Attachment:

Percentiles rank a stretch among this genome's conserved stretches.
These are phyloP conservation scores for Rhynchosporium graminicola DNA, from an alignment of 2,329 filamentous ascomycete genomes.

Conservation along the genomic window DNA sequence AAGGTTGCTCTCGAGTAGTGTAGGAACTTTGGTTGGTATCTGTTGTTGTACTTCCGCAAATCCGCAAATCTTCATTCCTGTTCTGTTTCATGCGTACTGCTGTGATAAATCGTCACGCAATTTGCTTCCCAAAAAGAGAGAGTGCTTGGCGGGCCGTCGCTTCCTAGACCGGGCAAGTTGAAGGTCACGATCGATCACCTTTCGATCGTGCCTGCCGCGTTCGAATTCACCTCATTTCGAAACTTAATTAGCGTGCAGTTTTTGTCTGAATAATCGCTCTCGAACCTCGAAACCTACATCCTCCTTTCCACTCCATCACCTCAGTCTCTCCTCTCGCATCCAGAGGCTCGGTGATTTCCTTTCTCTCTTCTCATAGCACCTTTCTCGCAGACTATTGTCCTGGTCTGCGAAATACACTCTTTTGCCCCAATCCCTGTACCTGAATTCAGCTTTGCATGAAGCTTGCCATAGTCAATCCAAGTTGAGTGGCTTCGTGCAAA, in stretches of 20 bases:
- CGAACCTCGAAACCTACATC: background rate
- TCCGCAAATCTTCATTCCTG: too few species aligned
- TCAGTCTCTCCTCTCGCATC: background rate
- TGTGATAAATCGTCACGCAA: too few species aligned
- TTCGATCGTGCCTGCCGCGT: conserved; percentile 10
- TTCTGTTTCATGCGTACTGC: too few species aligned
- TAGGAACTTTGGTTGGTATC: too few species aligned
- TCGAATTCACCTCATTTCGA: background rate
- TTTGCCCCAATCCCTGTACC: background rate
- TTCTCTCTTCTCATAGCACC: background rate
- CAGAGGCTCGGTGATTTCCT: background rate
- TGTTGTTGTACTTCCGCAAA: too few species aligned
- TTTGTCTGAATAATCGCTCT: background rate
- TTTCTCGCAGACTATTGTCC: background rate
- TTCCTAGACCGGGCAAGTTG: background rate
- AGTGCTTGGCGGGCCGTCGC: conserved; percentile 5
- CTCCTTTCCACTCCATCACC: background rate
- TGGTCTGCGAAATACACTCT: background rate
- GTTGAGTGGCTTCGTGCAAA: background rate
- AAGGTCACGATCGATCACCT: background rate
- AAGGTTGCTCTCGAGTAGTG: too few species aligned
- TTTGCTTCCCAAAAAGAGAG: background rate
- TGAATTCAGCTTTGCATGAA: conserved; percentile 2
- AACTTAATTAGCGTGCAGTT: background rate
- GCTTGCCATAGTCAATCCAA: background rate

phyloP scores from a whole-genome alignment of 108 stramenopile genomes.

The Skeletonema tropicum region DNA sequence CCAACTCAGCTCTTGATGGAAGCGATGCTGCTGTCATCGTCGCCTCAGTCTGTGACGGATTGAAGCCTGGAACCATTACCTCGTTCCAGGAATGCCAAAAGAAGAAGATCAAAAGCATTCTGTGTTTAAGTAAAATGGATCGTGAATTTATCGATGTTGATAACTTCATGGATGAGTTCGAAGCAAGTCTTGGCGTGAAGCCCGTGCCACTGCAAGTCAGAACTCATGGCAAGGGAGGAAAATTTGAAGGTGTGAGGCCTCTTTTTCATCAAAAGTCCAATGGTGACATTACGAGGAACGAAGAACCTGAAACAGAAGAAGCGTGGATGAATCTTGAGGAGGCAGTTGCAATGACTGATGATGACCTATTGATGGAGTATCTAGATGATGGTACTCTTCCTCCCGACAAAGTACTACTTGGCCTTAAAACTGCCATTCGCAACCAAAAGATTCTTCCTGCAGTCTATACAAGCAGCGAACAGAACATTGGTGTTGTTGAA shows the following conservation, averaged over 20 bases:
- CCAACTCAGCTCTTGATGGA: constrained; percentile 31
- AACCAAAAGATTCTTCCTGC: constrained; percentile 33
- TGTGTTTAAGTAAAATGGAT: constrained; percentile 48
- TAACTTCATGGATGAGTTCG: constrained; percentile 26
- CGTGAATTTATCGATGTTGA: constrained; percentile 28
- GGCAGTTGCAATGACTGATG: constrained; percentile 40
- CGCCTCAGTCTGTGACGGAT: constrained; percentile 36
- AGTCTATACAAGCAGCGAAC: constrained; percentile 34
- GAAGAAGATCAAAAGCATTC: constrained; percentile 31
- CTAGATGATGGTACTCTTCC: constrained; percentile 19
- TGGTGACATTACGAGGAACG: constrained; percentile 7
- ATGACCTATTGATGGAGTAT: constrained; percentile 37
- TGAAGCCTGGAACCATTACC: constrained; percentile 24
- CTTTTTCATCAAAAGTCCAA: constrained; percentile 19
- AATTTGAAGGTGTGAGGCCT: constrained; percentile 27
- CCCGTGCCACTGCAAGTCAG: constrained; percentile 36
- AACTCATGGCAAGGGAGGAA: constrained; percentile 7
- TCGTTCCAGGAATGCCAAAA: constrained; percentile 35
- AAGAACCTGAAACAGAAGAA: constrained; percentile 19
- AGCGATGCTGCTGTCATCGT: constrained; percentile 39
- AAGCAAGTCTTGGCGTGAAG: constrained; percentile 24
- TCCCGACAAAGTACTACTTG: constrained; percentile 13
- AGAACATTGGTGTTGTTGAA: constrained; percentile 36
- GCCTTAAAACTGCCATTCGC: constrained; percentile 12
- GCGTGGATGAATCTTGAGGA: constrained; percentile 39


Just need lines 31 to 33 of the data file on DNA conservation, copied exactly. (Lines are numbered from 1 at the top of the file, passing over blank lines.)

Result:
- CCAACTCAGCTCTTGATGGA: constrained; percentile 31
- AACCAAAAGATTCTTCCTGC: constrained; percentile 33
- TGTGTTTAAGTAAAATGGAT: constrained; percentile 48